PAMPLONA, Spain On a hot summer evening during the city's San Fermin festival, Jose Goni sipped wine from a leather pouch and looked down from the stands at Pamplona's bullring at the ageless spectacle of bullfighting.
''The festival is everything to me. It's in my blood,'' he said.
Goni ran with the bulls through Pamplona's cobblestone streets during the famed festival for the first time when he was 16. His first son was born four years later on the first day of the San Fermin festival, just as the bulls were bolting past the Goni apartment. He is named Fermin. Goni also was the gatekeeper to the bulls for more than three decades opening the gates to let the enraged animals rush through to fight with the bullfighters.
Now, at age 80, the retired truck-driver and his wife are living out their last days at Pamplona's home for the elderly, the Casa de la Misericordia. The home also happens to own the city's famed bullring Spain's second-largest, the fourth largest in the world, and the one that sells out all its 19,500 seats during 10 days of San Fermin bullfighting.
The nearly 300-year-old ''house of mercy'' supports itself with fees from some of its elderly residents, but also pulls in a neat profit in ticket sales from the bullfights that take place during the festival, which this year was held for one week in early July.
Jesus Cia, director of the Casa, said after paying for an army of cleaners, attendants and the men who rake sand over puddles of bulls' blood, the bullring's owners take home about $1.47 million in profits.
The profits help pay for a shiny array of facilities for the one-third of the home's 560 residents who can't afford medical expenses or room and board as well as free tickets to the bullfights. Those with physical and financial needs are given preference in admission.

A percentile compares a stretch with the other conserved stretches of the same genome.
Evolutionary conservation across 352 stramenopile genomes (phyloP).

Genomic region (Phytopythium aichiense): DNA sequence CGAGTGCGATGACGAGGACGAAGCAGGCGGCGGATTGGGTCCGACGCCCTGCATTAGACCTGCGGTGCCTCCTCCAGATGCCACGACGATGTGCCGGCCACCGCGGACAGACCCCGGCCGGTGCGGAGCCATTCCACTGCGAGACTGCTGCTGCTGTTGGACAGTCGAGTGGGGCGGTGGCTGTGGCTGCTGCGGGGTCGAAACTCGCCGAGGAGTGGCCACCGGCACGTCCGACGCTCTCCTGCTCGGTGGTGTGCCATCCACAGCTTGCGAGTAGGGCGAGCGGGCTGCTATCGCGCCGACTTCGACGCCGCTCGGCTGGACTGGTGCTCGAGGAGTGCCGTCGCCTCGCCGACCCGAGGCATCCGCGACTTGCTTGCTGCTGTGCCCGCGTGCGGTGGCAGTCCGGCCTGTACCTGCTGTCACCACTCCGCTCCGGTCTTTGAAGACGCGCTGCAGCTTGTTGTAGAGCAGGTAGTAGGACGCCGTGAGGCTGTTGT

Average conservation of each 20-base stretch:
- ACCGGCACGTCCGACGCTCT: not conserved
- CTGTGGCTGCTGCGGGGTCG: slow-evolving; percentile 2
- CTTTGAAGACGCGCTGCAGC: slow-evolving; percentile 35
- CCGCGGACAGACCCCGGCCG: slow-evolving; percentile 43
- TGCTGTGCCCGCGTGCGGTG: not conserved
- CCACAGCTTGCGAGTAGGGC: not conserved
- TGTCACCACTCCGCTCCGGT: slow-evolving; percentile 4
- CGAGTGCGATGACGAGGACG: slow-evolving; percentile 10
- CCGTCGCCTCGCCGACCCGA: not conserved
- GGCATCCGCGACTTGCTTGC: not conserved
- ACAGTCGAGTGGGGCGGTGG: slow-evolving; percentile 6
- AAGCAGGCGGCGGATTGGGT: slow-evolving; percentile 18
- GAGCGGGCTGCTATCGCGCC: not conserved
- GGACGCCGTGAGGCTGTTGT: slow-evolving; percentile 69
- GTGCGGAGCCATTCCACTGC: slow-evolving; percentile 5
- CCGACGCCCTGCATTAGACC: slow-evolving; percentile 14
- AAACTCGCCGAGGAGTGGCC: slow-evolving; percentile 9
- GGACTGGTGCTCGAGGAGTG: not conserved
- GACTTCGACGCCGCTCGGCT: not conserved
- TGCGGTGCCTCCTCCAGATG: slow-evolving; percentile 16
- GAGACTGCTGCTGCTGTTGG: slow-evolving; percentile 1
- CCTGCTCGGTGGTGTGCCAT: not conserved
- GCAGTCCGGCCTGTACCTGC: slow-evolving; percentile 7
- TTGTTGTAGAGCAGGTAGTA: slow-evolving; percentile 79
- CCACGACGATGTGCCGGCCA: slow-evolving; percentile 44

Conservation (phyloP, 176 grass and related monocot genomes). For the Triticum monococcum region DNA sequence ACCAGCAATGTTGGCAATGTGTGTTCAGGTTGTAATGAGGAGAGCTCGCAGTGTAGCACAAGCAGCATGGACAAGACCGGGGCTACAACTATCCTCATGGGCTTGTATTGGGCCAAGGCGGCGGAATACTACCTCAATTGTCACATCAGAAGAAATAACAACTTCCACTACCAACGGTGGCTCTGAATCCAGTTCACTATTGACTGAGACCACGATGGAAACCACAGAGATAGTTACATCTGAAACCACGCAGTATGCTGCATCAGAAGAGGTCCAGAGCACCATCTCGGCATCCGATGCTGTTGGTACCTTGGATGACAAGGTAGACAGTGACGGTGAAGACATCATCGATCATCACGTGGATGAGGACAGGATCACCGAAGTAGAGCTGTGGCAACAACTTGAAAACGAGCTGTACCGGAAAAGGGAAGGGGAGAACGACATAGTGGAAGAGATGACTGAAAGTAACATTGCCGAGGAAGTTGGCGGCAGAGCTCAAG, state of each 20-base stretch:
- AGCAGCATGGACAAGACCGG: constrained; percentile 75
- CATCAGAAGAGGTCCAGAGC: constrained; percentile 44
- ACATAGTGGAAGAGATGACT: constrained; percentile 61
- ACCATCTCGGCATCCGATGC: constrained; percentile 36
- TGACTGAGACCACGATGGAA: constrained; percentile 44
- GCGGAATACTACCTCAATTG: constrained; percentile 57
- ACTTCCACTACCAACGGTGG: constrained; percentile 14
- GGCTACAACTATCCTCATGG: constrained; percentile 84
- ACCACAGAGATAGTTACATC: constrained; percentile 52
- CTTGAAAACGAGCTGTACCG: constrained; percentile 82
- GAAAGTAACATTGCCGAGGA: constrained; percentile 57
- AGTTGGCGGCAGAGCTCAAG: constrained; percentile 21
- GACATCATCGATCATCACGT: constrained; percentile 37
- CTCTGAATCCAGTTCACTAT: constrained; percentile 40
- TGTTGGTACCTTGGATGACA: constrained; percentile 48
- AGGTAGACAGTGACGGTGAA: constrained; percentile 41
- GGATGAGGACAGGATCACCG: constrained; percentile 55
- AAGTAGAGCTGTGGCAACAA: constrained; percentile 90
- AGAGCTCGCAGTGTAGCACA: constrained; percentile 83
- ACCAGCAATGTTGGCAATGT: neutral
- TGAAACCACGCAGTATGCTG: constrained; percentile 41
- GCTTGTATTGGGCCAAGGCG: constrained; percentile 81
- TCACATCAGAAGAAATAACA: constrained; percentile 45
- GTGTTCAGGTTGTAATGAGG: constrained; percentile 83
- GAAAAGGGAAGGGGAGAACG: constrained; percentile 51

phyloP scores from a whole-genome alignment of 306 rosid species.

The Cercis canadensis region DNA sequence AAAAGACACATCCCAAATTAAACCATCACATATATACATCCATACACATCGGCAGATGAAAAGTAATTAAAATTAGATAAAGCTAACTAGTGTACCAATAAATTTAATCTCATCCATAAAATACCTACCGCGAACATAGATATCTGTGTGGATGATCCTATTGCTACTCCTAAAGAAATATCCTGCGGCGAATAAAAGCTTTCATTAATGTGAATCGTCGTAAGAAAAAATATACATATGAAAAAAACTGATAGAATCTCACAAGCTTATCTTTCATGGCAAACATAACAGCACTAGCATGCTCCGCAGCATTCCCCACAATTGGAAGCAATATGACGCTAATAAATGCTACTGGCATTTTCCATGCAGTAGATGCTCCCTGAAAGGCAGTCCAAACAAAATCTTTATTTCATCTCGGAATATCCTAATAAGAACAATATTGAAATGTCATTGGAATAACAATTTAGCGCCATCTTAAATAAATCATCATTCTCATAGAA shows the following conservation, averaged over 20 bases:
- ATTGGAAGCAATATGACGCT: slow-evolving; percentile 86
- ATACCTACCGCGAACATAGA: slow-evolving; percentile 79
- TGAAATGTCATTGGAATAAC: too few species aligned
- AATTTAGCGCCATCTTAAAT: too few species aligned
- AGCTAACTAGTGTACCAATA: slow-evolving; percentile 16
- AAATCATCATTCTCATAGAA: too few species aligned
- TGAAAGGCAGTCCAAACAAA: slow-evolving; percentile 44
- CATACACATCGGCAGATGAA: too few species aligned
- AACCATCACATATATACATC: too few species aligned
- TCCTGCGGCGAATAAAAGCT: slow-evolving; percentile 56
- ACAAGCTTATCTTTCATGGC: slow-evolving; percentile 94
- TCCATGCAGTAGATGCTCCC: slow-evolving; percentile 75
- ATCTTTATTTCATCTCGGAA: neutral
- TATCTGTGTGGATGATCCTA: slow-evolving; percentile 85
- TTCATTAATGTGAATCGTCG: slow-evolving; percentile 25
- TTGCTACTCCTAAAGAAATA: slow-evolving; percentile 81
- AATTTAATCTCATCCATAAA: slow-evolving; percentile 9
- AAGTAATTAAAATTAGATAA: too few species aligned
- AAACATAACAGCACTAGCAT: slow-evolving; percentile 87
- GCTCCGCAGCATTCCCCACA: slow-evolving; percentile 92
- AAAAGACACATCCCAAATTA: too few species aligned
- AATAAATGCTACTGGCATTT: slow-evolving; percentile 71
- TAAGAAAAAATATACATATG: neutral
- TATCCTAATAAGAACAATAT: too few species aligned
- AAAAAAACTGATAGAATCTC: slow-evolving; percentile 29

''People don't realize it, but when they line up to buy tickets to the bullfights, they're giving money to us,'' Cia said.
The Casa de la Misericordia was founded in 1706, following in the 13th century Italian charitable tradition of laymen taking in the city's poor and orphaned. A board of governors helped run the home, investing in textile factories and running fairs to raise funds.
In 1922, when San Fermin was just a small local festival for Pamplona's 25,000 residents, the governors built a vast bullring and then traveled to London and Paris to promote the fiesta.
Some say a governor who brought word of the festival to Paris was the one who caused Ernest Hemingway to travel to Pamplona, which later inspired his novel ''The Sun Also Rises'' and brought international fame to the city's festival.
These days, the Casa still claims charitable status, even though it no longer takes in orphans. In addition to proceeds from bullfighting tickets, about two-thirds of its income about $4.5 million comes from fee-paying residents, who pay between $10,600 and $22,800 a year to live there.
Some Pamplona residents criticize the Casa, saying it has an inordinate amount of local political power, given its ownership of the bullring one of the city's most important institutions as well as a board of governors populated by politicians and well-connected business owners.
The politics of the home don't bother Goni or his wife, Escolastica.
''We like it here. We can watch the San Fermin fireworks from the terrace,'' she said, contemplating a washed-out photograph of her husband attending a 1950s bullfight. ''And if we run out of money, we know they will look after us.''
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